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Electronic Arts announces shift to digital games

The company says it plans to focus more on video games distributed digitally instead of ones produced on discs.

May 05, 2011|By Alex Pham, Los Angeles Times

The video game disc may be getting the long goodbye.

Electronic Arts Inc. chief executive John Riccitiello on Wednesday said the game publisher is shifting to focus more on digitally distributed games and de-emphasizing its investments in shrink-wrapped games sold at retail stores.

"Today, we're announcing a big shift," Riccitiello said during the Redwood City, Calif., company's fourth quarter earnings call with analysts. "Over the coming years, we're transforming EA from a packaged goods company to a fully integrated digital entertainment company."

EA has been gradually ramping up its digital and mobile games business the past two years. It bought social game developer Playfish in 2009 for $400 million, followed by a $20-million purchase of mobile games publisher Chillingo. On Tuesday, EA announced it had acquired two other mobile game companies, Firemint and Mobile Post Production.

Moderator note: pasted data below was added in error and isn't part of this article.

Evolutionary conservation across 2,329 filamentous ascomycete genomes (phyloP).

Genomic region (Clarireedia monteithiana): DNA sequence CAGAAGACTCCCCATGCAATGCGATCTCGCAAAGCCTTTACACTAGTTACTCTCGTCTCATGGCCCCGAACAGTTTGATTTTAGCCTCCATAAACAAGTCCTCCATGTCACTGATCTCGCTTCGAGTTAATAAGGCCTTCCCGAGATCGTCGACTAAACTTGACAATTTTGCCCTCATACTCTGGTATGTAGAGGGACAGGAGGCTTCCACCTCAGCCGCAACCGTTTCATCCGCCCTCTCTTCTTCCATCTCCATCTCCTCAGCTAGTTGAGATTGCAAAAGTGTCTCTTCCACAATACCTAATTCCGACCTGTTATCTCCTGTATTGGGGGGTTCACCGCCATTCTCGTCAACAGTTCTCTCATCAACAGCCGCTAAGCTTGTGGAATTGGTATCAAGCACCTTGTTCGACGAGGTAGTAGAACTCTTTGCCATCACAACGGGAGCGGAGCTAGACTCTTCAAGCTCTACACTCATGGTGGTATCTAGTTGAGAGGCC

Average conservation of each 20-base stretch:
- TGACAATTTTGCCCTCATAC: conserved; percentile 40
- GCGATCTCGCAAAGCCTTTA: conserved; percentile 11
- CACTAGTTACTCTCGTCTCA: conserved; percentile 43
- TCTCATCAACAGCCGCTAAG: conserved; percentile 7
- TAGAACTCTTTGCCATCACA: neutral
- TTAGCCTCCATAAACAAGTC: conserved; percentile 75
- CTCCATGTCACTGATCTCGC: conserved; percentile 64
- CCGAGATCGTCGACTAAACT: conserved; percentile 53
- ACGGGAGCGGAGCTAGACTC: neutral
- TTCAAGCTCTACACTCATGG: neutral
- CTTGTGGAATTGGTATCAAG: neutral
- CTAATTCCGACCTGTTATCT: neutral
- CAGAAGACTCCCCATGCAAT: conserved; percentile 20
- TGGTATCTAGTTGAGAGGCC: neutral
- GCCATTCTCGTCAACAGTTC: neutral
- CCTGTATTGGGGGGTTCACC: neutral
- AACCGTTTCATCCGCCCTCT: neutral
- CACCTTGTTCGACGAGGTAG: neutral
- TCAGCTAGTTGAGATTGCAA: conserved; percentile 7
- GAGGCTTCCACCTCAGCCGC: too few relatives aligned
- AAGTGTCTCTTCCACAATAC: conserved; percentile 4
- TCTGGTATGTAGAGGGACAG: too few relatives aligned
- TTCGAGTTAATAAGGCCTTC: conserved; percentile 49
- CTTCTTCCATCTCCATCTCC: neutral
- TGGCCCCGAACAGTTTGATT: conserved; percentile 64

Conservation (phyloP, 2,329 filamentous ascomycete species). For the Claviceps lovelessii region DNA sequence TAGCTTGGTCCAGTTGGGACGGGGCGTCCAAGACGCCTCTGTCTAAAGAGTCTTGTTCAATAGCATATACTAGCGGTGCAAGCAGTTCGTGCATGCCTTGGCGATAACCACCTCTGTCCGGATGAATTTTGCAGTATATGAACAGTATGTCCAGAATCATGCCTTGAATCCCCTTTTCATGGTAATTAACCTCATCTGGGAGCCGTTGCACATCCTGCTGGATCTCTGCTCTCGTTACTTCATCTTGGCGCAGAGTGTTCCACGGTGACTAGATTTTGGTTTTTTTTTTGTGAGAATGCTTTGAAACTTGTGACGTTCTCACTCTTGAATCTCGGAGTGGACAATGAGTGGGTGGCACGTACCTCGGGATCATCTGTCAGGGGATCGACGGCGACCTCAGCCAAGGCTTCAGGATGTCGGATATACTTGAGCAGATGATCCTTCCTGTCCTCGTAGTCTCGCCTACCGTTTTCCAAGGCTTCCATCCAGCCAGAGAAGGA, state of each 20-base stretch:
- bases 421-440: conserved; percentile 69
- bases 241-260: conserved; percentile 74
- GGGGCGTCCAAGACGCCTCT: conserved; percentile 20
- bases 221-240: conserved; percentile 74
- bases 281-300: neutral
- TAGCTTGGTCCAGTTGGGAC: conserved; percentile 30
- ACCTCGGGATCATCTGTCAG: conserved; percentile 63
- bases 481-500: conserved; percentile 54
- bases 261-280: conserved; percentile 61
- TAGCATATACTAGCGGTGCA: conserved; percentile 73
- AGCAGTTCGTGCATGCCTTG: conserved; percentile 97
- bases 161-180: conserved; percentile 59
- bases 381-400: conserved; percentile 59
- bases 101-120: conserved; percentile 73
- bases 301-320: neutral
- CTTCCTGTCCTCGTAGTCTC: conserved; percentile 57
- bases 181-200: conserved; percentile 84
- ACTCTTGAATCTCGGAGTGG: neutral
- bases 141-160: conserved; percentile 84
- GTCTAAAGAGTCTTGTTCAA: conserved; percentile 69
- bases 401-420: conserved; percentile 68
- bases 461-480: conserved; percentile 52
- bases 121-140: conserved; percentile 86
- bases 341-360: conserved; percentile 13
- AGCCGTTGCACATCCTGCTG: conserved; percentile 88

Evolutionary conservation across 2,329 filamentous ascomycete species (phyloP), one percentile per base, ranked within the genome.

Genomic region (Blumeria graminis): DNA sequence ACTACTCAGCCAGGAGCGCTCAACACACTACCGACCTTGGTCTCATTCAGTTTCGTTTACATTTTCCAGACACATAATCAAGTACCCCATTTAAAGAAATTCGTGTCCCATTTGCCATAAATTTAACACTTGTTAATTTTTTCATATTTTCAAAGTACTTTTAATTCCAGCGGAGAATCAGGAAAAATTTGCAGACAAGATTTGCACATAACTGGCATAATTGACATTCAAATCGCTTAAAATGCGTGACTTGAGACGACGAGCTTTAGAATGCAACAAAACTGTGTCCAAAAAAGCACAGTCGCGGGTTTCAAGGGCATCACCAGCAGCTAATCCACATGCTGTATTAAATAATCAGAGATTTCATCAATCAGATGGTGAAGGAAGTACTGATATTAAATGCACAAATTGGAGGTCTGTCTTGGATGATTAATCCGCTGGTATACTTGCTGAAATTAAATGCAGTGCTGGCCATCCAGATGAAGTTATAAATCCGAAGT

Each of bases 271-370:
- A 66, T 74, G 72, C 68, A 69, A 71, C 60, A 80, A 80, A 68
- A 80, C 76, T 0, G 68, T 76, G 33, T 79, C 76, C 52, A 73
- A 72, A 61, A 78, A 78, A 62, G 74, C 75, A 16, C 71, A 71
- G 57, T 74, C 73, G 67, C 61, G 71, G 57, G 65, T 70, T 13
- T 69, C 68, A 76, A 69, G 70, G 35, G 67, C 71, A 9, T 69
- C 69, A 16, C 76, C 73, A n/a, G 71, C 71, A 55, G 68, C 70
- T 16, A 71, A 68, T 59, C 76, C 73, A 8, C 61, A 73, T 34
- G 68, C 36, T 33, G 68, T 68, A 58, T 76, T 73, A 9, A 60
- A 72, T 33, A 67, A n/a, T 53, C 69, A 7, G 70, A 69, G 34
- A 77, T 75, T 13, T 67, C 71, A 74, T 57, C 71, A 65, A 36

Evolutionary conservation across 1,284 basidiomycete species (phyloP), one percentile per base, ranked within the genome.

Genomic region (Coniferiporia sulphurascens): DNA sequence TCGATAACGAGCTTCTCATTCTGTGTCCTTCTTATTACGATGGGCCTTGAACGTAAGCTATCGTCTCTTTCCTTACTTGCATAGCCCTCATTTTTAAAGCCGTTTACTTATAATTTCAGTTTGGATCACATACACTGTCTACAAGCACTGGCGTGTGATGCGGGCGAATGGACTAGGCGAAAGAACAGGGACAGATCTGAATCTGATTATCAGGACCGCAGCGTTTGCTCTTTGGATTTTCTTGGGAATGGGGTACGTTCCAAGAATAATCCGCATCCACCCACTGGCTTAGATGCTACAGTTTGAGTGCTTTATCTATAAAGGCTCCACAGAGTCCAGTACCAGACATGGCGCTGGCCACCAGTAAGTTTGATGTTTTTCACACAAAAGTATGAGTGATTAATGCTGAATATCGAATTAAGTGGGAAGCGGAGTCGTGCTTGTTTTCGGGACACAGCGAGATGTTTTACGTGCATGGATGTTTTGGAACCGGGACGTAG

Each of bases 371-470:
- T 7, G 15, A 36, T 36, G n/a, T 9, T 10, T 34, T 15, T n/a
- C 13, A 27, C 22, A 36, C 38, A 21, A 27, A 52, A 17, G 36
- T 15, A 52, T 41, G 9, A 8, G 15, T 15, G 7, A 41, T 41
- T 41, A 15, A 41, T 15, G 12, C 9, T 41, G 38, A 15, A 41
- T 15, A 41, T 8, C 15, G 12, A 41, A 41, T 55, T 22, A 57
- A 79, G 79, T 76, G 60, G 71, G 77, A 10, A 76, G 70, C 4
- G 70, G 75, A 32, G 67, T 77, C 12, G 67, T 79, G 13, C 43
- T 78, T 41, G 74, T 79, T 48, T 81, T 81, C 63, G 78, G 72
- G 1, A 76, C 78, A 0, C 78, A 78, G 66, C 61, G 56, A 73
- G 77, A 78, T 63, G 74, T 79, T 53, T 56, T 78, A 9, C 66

EA also said it will launch long-awaited online game Star Wars: The Old Republic late this summer or in early fall. Already, about a million players have tested the game, which would compete with Activision Blizzard Inc.'s hugely popular World of Warcraft.

Meanwhile, 27% of EA's revenue in its fourth quarter ended March 31 came from its digital business, including social games on Facebook, downloads on PCs or game consoles or mobile games, up from 18% a year earlier, according to Eric Brown, EA's chief financial officer.

EA reported an 11% increase in fourth-quarter revenue, to $1.1 billion, up from $979 million in the year-ago period. Net income jumped five-fold to $151 million, or 45 cents a share, up from $30 million, or 9 cents a share.

For its full fiscal year, EA saw a 2% decline in sales to $3.59 billion, down from $3.65 billion the prior year. Its net loss narrowed to $276 million, or 84 cents a share, from $677 million, or $2.08 a share, the year before.

alex.pham@latimes.com

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